Reply
    • 8. One Frugal Girl  |  July 27, 2012 at 9:06 PM

      Hi Pam – My son is actually born October 16th and he is one day past the cutoff to apply for early acceptance. I appreciate the comment. Like many other commenters it seems that the parents whose children started later don’t regret the idea of waiting out an extra year.

      Reply
  • 9. Michael  |  July 27, 2012 at 11:12 AM

    I don’t have a kid in that category, but I was one. With a December 1 birthday (the cutoff when I was a child) I was always the youngest in the class, and thus less adept both physically and socially. In retrospect I believe I would have been much happier and more successful in school had my parents waited a year; as it was I didn’t reach my stride until my college years.

    My experience as a parent and longtime volunteer in various youth sports and activities is that daycare is a big asset for a child. The kids who attended daycare are much more likely to have good social skills than the ones who stayed home with Mom until starting school. I suggest you get him into a daycare situation at an early date, so he can begin figuring out how to interact with his peers. You can probably find a daycare cooperative where you “pay” with your time instead of dollars if budget is an issue; we didn’t do that but a stay-at-home-mom friend who did found it a pleasurable and educational experience.

    Reply
    • 10. One Frugal Girl  |  July 27, 2012 at 9:10 PM

      Hi Michael – Thanks for commenting. I appreciate the perspective of a male reader. As I mentioned in an earlier comment my son will probably be quite tall, but that doesn’t necessarily mean he’ll be big and strong. Both my husband and myself were quite scrawny as children.

      As for daycare. I’m not sure when I will return to the working world, but my son will certainly be involved in both mommy and me groups and early preschool/school activities if I do not return to work. I completely agree that all children need social avenues even as very young children. They don’t necessarily need daycare, but they do need to interact with children on a regular basis.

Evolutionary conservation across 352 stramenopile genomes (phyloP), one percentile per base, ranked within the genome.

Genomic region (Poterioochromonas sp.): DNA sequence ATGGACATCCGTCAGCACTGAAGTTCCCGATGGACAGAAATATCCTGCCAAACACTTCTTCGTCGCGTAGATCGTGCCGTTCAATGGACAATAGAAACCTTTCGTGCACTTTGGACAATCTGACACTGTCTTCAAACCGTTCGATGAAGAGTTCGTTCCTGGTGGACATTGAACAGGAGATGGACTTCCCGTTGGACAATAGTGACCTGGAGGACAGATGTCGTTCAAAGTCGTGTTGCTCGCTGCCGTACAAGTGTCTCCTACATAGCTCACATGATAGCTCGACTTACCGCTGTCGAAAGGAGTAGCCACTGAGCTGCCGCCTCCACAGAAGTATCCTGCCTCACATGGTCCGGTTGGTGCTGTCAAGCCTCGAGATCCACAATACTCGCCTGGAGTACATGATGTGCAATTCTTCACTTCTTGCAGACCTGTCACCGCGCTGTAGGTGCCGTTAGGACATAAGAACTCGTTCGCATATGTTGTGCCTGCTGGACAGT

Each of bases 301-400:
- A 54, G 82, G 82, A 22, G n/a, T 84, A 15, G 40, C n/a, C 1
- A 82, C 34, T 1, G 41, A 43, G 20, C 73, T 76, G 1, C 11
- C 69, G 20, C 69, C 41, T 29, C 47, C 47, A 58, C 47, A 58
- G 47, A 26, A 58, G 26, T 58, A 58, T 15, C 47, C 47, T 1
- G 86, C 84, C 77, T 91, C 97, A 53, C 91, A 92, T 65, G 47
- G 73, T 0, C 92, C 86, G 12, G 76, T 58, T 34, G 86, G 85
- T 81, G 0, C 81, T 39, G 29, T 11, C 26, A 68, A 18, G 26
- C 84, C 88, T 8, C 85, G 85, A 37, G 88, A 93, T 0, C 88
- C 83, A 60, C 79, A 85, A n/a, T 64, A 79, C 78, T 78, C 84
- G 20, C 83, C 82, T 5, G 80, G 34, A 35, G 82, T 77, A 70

Reply
  • 11. Justin @ The Family Finances  |  July 27, 2012 at 12:26 PM

    Here in Indiana I think our cutoff is August 1st, but you also have the option if waiting an extra year. Like some of the other commentors I think that waiting that extra year can be very beneficial. Being one of the oldest rather than youngest can play a big role in how a child does in school.

    Our little boy is a year and a half old, and my wife stays at home. We don’t have a daycare bill. So for us another advantage would be an additional year to make contributions and earn interest on his 529 plan. Though if you’re paying for child care it would offset that.

    Reply
    • 12. One Frugal Girl  |  July 27, 2012 at 9:12 PM

      Thanks for the comment Justin. Will your son need to wait an extra year or his birthday before August 1st? I hadn’t thought about the extra year of savings. That is one good way to look at it from a financial perspective.

      Reply
  • 13. TW  |  July 27, 2012 at 2:24 PM

    Many parents, particularly of boys “red shirt” them even if their birthday falls before the school cut off date in their area. Otherwise they tend to fall behind socially and aren’t ready neurologically for schoolwork that is more advanced than what we did in the early years.

    My youngest (now 13) has a mid-August birthday and she’s always been the youngest in her classes–many are nearly a year older than her. This has led to a number of teachers suggesting she is immature for her grade level. (even at the same time she is very socially able and at the top of the class for grades)

    Reply
    • 14. One Frugal Girl  |  July 27, 2012 at 9:15 PM

      Thanks for the comment TW. Interestingly I have never known anyone other than my husband to be held back, though I have heard that it is more common for boys to be held back then girls.

      Perhaps the school systems are trying to limit the number of children being held back, but enforcing new dates that simply state that a child cannot start school if they are not a certain age. After reading all of the comments the majority of commenters seem to be in agreement that waiting an extra year should be viewed as a positive thing.

      I think there are many misconceptions about children. I was always tall for my age so teachers expected me to be more mature even though I was the same age of everyone else in my classroom. It’s interesting how teachers view your daughter’s behavior.

      Thanks so much for the comment!

      Reply
  • 15. Betsy  |  July 27, 2012 at 11:50 PM